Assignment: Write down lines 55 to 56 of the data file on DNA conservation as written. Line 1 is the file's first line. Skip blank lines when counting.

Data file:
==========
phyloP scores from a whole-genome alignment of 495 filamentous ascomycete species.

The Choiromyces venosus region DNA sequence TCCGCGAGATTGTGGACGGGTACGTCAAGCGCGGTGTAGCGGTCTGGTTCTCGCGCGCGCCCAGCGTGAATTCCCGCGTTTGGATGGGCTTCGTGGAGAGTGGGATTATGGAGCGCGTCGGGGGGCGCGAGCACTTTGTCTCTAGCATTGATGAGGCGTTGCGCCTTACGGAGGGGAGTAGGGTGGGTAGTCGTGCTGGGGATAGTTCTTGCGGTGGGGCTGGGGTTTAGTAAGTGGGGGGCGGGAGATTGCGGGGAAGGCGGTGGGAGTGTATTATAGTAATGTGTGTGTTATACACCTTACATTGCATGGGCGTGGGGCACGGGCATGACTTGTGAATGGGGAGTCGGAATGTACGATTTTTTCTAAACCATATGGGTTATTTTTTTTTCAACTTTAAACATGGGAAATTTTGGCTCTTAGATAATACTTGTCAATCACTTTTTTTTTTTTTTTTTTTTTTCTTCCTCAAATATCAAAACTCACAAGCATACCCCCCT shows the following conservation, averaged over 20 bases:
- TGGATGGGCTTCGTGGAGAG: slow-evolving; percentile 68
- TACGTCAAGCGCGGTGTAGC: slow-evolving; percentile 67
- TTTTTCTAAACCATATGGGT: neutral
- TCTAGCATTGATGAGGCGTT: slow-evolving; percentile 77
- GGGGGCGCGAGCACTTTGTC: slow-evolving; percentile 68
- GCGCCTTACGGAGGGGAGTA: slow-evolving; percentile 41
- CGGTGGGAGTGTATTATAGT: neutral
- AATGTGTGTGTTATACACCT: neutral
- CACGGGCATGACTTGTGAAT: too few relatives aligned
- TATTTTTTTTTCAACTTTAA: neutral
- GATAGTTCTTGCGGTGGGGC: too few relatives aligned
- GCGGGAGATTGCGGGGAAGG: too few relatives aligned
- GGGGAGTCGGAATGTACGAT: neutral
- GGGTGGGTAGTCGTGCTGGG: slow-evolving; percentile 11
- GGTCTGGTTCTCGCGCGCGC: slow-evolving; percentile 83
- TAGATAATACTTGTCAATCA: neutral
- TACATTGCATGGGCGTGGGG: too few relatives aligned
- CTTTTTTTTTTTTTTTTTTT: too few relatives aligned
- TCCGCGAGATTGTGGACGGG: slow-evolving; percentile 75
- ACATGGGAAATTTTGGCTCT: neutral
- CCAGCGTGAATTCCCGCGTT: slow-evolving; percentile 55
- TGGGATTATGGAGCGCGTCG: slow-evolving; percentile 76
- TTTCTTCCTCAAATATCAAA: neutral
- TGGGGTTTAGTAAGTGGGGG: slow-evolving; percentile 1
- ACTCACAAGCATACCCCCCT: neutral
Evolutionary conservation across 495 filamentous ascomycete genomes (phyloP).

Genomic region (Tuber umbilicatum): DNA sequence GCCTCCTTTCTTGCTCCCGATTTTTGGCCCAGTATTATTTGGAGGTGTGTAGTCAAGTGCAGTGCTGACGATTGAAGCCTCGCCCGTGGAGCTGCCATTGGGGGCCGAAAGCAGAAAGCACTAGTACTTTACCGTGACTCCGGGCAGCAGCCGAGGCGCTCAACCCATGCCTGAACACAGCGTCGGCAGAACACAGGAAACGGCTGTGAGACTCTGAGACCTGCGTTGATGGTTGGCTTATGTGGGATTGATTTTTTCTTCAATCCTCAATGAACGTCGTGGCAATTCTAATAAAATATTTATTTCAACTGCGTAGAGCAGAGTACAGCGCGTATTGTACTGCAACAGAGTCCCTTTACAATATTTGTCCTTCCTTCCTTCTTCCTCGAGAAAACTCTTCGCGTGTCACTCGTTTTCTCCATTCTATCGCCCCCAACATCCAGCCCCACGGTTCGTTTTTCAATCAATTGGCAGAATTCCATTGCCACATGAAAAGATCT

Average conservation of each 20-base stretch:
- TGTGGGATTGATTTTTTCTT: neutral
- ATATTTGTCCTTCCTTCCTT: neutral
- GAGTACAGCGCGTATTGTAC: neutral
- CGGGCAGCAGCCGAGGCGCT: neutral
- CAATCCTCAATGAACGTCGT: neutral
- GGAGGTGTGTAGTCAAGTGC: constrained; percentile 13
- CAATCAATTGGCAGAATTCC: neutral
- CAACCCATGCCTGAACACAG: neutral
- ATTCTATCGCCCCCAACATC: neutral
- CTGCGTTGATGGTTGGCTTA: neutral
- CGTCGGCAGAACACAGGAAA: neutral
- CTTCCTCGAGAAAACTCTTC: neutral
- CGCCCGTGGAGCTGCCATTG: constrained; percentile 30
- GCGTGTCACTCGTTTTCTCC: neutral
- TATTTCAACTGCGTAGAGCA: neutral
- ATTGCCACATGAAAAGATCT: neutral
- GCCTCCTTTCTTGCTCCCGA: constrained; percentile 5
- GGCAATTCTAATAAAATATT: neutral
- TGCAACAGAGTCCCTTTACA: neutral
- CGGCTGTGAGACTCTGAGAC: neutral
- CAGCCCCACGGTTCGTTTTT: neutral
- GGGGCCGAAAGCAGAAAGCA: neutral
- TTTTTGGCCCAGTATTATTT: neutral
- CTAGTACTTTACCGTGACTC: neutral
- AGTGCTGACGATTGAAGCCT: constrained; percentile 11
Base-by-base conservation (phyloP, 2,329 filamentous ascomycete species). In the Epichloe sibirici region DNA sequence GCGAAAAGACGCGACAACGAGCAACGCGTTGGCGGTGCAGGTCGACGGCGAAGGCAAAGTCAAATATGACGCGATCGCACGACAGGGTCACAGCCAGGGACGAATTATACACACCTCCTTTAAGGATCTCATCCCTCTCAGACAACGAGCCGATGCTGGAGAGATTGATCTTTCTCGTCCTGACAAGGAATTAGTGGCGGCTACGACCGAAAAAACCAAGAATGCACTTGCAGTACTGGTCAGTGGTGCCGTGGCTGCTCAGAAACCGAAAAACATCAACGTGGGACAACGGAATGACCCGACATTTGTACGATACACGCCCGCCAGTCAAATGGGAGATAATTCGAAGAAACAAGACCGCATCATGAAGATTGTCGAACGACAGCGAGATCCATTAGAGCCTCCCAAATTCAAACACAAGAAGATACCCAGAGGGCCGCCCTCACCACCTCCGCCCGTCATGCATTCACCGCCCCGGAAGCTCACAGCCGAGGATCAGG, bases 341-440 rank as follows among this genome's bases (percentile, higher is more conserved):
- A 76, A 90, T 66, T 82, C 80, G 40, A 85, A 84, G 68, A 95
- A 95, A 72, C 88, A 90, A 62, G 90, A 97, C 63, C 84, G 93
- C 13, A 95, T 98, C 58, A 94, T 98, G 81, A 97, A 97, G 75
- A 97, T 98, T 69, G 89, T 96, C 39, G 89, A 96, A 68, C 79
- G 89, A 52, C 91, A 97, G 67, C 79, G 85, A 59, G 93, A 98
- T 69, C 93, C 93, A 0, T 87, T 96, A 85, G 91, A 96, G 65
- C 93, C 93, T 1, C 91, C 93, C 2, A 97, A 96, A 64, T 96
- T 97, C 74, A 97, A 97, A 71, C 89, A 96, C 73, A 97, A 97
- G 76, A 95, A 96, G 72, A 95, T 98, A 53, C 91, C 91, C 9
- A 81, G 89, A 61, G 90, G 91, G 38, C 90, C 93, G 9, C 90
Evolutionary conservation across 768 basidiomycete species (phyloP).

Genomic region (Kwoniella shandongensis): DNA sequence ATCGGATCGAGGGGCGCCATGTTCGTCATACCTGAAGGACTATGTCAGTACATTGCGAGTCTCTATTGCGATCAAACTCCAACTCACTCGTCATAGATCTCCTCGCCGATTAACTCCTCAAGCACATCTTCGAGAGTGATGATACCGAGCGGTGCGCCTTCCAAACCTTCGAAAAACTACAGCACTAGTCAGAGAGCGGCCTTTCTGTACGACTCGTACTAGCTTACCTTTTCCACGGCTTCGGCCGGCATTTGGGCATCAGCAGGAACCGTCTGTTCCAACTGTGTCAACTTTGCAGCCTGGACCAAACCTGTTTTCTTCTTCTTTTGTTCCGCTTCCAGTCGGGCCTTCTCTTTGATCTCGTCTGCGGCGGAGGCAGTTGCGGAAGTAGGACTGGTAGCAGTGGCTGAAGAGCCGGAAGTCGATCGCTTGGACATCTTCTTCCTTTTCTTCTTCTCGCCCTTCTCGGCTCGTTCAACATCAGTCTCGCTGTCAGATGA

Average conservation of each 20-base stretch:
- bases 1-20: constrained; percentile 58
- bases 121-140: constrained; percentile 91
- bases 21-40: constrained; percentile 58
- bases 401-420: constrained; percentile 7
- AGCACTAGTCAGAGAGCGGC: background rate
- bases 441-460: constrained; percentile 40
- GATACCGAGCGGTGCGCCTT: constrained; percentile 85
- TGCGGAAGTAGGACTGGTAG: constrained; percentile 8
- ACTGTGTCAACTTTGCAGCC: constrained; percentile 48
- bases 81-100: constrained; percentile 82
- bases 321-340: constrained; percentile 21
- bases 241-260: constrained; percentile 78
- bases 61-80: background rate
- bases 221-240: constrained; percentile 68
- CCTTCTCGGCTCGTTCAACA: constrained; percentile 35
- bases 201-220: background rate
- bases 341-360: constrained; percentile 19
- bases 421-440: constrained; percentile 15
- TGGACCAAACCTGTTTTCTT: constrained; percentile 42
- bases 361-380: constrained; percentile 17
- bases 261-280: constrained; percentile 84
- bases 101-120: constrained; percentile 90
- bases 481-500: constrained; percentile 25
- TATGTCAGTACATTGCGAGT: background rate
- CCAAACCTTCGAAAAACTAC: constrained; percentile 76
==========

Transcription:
- AGTGCTGACGATTGAAGCCT: constrained; percentile 11
Base-by-base conservation (phyloP, 2,329 filamentous ascomycete species). In the Epichloe sibirici region DNA sequence GCGAAAAGACGCGACAACGAGCAACGCGTTGGCGGTGCAGGTCGACGGCGAAGGCAAAGTCAAATATGACGCGATCGCACGACAGGGTCACAGCCAGGGACGAATTATACACACCTCCTTTAAGGATCTCATCCCTCTCAGACAACGAGCCGATGCTGGAGAGATTGATCTTTCTCGTCCTGACAAGGAATTAGTGGCGGCTACGACCGAAAAAACCAAGAATGCACTTGCAGTACTGGTCAGTGGTGCCGTGGCTGCTCAGAAACCGAAAAACATCAACGTGGGACAACGGAATGACCCGACATTTGTACGATACACGCCCGCCAGTCAAATGGGAGATAATTCGAAGAAACAAGACCGCATCATGAAGATTGTCGAACGACAGCGAGATCCATTAGAGCCTCCCAAATTCAAACACAAGAAGATACCCAGAGGGCCGCCCTCACCACCTCCGCCCGTCATGCATTCACCGCCCCGGAAGCTCACAGCCGAGGATCAGG, bases 341-440 rank as follows among this genome's bases (percentile, higher is more conserved):